Apple Pulls VLC Player from App Store Due to GPLDavid Murphy
It seems as if only yesterday that we were talking about the arrival of the open-source VLC Media Player on Apple's iOS App Store. Well, those days are now beyond us, for Apple has pulled the application in the face of a lawsuit from one of VLC's original developers, Rémi Denis-Courmont.
The move is a bust for consumers looking to benefit from the program's, "support for nearly all codec there is," read the app's once-available description. The easy-to-use, multimedia-playing application is normally completely free for download for any conventional PC user. However, the app itself is open-source, protected by the formalities of the GNU General Public License (GPL) under which it's offered.
While that might not mean anything for a conventional end user, it's the very crux of the reason why you'll no longer find VLC on the App Store.
"The GPL gives Apple permission to distribute this software through the App Store. All they would have to do is follow the license's conditions to help keep the software free," wrote the Free Software Federation's Brett Smith earlier this year. "Instead, Apple has decided that they prefer to impose Digital Restrictions Management (DRM) and proprietary legal terms on all programs in the App Store."
Since Apple's DRM practices fly against the permissions allowed within the language of the GPL, Denis-Courmont had no choice but to file suit against Apple for alleged copyright infringement of the VLC software. He announced the formal notice on October 26Apple subsequently removed the VLC player from its App Store on January 7, 2011.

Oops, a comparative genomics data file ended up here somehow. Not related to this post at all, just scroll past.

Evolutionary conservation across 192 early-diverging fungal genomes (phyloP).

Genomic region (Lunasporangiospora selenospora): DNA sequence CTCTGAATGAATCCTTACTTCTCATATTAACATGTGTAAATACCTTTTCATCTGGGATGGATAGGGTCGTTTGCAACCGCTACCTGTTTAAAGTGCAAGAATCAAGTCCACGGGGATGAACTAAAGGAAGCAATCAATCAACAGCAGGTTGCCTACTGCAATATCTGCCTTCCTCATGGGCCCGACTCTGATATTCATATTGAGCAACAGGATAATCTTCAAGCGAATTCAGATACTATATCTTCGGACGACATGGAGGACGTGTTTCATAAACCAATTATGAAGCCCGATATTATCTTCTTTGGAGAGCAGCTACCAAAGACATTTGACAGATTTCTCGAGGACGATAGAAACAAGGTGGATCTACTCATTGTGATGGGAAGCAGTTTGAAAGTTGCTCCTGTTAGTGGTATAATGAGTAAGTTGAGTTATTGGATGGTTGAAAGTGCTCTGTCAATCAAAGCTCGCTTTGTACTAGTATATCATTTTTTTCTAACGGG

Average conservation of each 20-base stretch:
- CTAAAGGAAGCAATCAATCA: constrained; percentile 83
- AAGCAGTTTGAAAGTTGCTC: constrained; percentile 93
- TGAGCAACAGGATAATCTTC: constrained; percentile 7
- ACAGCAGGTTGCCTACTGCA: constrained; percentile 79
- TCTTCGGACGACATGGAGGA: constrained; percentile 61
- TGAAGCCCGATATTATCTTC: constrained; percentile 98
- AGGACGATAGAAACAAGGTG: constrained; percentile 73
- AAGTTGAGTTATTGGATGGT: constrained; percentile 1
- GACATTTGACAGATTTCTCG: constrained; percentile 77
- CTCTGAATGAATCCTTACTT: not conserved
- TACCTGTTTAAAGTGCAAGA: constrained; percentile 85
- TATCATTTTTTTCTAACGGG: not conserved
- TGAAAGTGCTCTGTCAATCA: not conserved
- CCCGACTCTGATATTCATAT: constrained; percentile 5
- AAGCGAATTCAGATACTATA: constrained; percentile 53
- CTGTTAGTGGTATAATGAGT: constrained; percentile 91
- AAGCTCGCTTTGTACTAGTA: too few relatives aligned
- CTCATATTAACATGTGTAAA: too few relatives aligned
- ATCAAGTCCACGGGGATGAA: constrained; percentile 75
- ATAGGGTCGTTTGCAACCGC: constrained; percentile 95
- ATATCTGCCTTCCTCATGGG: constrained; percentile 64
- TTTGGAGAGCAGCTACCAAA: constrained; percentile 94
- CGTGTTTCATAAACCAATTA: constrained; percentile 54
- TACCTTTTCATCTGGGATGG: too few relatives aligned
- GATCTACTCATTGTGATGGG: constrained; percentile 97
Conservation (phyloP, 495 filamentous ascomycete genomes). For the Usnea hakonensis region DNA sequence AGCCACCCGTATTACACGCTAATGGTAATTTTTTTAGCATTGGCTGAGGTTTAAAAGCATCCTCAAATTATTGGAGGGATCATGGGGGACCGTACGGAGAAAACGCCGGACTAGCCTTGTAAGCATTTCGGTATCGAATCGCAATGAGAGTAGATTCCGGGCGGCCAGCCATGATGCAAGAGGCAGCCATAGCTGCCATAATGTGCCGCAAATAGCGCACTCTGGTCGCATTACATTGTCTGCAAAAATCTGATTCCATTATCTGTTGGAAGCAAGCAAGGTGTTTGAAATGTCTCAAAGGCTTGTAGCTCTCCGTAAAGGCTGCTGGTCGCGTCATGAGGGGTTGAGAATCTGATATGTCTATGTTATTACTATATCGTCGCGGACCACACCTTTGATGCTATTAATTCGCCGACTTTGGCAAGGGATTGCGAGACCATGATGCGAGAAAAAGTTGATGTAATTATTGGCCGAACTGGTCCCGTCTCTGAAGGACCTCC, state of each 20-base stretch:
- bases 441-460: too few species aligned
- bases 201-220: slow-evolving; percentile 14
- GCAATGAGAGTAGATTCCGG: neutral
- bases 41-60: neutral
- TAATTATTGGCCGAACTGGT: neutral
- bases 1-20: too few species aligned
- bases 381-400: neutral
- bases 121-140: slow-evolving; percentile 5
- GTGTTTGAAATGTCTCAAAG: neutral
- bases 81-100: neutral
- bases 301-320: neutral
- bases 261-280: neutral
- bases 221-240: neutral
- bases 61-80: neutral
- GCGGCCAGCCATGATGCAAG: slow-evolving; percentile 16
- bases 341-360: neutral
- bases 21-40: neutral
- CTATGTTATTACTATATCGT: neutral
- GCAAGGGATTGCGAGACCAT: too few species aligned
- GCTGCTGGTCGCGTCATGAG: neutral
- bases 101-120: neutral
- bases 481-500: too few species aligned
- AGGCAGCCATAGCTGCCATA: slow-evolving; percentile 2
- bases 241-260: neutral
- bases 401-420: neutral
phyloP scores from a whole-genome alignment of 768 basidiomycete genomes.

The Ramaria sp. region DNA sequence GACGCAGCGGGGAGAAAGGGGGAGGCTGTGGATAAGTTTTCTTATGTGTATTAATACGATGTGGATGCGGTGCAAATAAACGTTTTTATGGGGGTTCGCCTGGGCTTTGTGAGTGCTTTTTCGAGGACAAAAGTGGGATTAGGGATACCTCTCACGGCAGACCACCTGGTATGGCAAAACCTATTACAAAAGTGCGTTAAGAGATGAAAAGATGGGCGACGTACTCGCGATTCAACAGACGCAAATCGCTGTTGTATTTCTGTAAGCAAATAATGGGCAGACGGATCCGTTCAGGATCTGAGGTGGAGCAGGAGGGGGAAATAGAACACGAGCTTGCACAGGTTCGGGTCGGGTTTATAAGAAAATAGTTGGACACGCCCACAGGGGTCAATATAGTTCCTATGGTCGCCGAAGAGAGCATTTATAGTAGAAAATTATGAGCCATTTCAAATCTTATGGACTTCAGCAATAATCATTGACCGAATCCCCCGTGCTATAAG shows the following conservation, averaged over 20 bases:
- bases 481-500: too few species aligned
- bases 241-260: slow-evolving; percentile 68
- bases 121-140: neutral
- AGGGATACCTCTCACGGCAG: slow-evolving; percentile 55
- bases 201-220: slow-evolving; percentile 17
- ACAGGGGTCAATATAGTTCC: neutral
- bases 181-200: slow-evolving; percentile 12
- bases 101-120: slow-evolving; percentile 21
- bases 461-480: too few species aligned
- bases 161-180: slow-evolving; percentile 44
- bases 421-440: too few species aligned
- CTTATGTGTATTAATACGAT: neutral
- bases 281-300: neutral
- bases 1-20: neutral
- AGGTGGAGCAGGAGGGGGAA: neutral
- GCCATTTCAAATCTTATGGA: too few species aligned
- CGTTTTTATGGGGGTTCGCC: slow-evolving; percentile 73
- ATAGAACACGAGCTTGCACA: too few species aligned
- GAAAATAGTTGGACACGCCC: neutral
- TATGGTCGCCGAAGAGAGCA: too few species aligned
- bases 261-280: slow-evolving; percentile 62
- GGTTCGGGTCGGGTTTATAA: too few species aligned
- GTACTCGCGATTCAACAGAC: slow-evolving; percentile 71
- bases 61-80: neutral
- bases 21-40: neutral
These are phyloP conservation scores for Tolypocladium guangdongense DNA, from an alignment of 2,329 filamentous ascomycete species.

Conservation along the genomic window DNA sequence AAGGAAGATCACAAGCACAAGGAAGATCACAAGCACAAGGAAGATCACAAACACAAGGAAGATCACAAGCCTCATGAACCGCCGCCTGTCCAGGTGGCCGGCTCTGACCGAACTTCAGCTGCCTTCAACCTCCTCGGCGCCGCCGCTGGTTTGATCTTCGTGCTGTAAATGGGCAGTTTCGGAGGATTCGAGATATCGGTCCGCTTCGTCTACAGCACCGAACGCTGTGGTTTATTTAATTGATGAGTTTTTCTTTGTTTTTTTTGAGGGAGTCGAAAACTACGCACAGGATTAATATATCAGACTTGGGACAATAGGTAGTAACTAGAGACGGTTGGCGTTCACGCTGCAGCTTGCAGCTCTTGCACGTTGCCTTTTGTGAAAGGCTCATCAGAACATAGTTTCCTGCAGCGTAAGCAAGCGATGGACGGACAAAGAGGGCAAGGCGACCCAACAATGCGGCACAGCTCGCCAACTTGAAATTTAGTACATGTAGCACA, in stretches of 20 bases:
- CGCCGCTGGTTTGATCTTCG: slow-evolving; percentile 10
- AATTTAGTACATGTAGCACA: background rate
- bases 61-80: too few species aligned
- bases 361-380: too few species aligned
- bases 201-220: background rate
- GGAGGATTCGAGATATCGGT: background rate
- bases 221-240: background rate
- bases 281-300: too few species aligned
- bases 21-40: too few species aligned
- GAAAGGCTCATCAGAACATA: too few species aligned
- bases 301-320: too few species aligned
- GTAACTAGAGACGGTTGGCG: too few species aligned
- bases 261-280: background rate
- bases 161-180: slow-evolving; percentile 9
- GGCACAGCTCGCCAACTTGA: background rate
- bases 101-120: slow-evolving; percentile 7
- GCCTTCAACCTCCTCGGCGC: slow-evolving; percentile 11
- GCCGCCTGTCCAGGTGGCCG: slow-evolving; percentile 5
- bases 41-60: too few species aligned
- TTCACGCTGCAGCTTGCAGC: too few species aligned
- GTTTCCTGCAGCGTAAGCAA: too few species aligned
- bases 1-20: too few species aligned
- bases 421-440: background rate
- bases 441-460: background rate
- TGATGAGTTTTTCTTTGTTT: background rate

While the move can be seen as a sort-of celebration for the open source movement, in that their ability to propagate software bound by whatever licenses they set remains unhampered, it's nevertheless rubbing some enthusiasts the wrong way. To them, the point of open-source software is not necessarily the legalese found within the accompanying licenses, rather, to release software that ultimately benefits the end user. It's philosophy versus practicality.
"For the man in the street this decision sucks and this statement from Denis-Courmont is insensitive to say the least," writes TorrentFreaks' Enigmax.
"The net result is that a perfectly good product, a free product wrapped in DRM that serves no practical use in this case, is no longer available to the masses," he adds. "And understandably the man in the street won't give a damn about the great philosophy of freedom behind the GNU license nor the evils of DRM. He will care only that VLC is not available any more and he can't play his videos."
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